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Glen Rock Councilwoman Arati Kreibich. Photo by Kevin Sanders for the New Jersey Globe

Kreibich raises money off ERA, but doesn’t cite Gottheimer support of issue

By David Wildstein, February 13 2020 4:20 pm

Arati Kreibich is raising money off the House’s vote to eliminate the deadline to ratify the Equal Rights Amendment, but her fundraising pitch doesn’t mention Rep. Josh Gottheimer (D-Wyckoff) co-sponsored the measure and voted for it this morning.

In an email appeal that says “women are tired of waiting for the ERA,” Kreibich says that she has “waited my entire life of the ERA.”

Gottheimer signed on as a co-sponsor of the ERA resolution in August.

New Jersey ratified the Equal Rights Amendment in 1971.

In the same fundraising email, Kreibich cites the historically low number of women who have represented New Jersey in Congress – a talking point in her online fundraising – but doesn’t say that the seat she is seeking was held by a woman for 22 years.

New Jersey’s record of women in Congress

Marge Roukema (R-Ridgewood) represented the 5th district from 1981 to 2003, the second-longest serving congresswoman in New Jersey history.

Rep. Mary T. Norton (D-Jersey City) served in the House from 1925 to 1951.

New Jersey has elected 307 men and 7 women to serve in the U.S. House of Representatives.

So you don’t have to reach for a calculator, that’s 97.8% men and 2.2 % women.   If you start the clock in 1922 — the first election a woman was eligible to run in New Jersey – it’s 111 men and seven women (94%-6%).

Between 2003 and 2015, the New Jersey congressional delegation was all men.  That streak began following the retirement of  Roukema and ended after Bonnie Watson Coleman (D-Ewing) was elected in 2014.

Millicent Fenwick, left, and Marge Roukema in 1980.

The election of Rep. Mikie Sherrill (D-Montclair) put two women in the state’s congressional delegation for the first time since 1981 and 1982, when Roukema and Millicent Fenwick (R-Bernardsville) served together.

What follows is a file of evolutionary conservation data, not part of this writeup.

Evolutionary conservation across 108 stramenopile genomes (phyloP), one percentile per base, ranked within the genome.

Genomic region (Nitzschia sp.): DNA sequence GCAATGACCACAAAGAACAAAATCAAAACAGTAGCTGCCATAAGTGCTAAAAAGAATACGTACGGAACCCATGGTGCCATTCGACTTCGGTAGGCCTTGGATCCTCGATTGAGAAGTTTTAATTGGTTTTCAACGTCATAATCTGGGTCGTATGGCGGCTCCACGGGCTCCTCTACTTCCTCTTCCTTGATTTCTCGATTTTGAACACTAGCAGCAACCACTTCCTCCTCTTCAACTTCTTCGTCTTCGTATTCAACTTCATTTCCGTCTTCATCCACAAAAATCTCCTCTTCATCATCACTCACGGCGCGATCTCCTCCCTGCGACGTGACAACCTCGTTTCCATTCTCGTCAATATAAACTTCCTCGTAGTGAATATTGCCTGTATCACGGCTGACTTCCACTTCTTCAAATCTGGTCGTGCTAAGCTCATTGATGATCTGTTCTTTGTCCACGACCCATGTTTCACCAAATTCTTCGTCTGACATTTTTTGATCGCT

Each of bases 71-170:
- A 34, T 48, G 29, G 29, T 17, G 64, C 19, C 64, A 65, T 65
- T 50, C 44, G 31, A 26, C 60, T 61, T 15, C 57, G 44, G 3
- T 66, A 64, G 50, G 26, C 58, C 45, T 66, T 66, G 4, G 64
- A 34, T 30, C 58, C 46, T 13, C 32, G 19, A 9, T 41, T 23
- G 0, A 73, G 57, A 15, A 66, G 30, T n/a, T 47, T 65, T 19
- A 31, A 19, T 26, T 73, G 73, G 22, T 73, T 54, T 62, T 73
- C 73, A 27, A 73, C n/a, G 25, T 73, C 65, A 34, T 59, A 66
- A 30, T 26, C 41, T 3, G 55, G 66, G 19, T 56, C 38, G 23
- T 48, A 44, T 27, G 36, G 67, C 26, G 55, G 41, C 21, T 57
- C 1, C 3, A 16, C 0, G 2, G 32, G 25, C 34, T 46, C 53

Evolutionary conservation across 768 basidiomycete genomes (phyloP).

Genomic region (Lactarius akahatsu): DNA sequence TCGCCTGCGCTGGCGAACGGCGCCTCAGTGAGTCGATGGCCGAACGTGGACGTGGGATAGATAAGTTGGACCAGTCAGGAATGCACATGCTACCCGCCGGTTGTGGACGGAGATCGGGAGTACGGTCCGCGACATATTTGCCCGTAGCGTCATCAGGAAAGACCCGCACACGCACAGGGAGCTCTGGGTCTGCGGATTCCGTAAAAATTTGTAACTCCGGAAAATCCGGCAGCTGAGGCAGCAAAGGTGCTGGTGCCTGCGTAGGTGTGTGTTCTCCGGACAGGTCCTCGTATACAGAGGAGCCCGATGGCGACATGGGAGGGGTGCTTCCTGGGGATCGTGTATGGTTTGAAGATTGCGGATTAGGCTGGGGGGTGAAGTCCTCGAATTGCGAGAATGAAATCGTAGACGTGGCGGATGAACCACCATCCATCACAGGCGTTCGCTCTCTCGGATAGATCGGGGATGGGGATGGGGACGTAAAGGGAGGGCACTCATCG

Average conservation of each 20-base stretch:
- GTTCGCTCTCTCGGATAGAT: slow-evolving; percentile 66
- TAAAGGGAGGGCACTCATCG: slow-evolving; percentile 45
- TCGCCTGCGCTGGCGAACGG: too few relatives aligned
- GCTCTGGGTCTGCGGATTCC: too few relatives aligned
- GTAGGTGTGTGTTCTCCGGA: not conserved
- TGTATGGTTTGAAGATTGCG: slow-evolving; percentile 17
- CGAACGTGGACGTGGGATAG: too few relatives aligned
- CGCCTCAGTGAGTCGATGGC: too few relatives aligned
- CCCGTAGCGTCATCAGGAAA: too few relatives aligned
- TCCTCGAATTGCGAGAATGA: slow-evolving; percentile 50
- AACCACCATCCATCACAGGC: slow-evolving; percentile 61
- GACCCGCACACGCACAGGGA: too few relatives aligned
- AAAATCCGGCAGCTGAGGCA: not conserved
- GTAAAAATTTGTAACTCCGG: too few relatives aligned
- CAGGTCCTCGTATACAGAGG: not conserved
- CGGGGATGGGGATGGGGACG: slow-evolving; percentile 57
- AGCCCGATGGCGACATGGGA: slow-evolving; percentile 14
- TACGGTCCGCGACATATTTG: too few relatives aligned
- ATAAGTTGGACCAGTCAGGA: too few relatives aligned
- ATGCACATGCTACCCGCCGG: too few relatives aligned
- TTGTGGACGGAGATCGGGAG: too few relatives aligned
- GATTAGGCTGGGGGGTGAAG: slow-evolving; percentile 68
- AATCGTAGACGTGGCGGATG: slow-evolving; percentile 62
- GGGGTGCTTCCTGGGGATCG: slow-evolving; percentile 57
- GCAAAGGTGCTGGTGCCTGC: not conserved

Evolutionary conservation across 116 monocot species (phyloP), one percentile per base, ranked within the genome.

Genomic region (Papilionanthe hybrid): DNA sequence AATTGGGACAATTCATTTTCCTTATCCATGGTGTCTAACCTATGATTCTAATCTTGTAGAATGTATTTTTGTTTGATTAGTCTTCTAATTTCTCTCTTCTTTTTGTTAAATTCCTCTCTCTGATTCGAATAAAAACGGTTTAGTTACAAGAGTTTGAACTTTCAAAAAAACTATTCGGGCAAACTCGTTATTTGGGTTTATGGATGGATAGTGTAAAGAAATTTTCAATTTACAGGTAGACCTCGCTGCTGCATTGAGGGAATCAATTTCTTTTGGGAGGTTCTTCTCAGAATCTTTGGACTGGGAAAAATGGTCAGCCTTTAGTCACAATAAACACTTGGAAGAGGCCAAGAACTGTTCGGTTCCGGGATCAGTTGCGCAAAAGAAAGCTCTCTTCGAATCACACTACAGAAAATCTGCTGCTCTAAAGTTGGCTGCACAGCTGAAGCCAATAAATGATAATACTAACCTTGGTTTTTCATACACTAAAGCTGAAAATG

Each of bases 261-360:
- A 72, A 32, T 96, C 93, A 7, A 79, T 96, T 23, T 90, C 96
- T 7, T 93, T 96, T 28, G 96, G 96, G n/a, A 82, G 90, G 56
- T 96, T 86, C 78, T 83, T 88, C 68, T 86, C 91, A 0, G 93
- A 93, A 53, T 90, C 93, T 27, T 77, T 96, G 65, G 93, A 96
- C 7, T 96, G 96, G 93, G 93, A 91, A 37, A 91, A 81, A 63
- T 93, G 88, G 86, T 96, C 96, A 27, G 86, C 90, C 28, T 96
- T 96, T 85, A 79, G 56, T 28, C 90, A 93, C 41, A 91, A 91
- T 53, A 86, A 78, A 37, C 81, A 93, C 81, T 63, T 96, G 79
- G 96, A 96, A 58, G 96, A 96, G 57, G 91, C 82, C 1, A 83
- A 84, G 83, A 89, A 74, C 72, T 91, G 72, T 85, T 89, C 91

Fenwick and Rep. Helen Meyner (D-Phillipsburg) served in the House from 1975 until Meyner lost her seat in 1978.

Only one other woman has represented New Jersey in Congress: Florence Dwyer (R-Elizabeth) from 1957 to 1973.

New Jersey has never had more than two women in the congressional delegation at the same time.

It’s possible that the number could jump even higher.

In addition to Kreibich, there are women running for Congress in five other New Jersey districts.

Rep. Andy Kim (D-Marlton) faces a formidable challenge from Republican Kate Gibbs, a former Burlington County freeholder, in the 3rd district.  Gibbs could be the first GOP woman in the New Jersey House delegation since Roukema retired eighteen years ago.

In the 2nd district, Brigid Callahan Harrison, Amy Kennedy and Ashley Bennett are seeking the Democratic nomination to challenge Rep. Jeff Van Drew (R-Dennis).

Former U.S. Department of State official Stephanie Schmid and former United Nations staffer Christine Conforti are seeking the Democratic nomination to run against Rep. Christopher Smith (R-Hamilton), the lone Republican in the New Jersey congressional delegation.   The 4th district has become even more Republican since Smith won his 20th term in 2018.

Claire Gustafson, a former Collingswood Board of Education member, is seeking the GOP nomination to challenge Rep. Donald Norcross (D-Camden).  After just one week in the race, she won the Burlington Republican organization line against Josh Duvall, whose been campaigning for six months.

In the 9th district, clean energy investor Zina Spezakis is mounting a primary fight against Rep. Bill Pascrell (D-Paterson).  Pascrell is one of North Jersey’s most popular politicians.

Of the seven women who have represented New Jersey in the U.S. House of Representatives, three of them defeated male incumbents.

Dwyer unseated Rep. Harrison Williams (D-Plainfield) in 1956; he won an open U.S. Senate seat two years later.  Meyner defeated Rep. Joseph Maraziti (R-Boonton) in 1974, and Roukema took out Rep. Andy Maguire (D-Ridgewood) in 1980.

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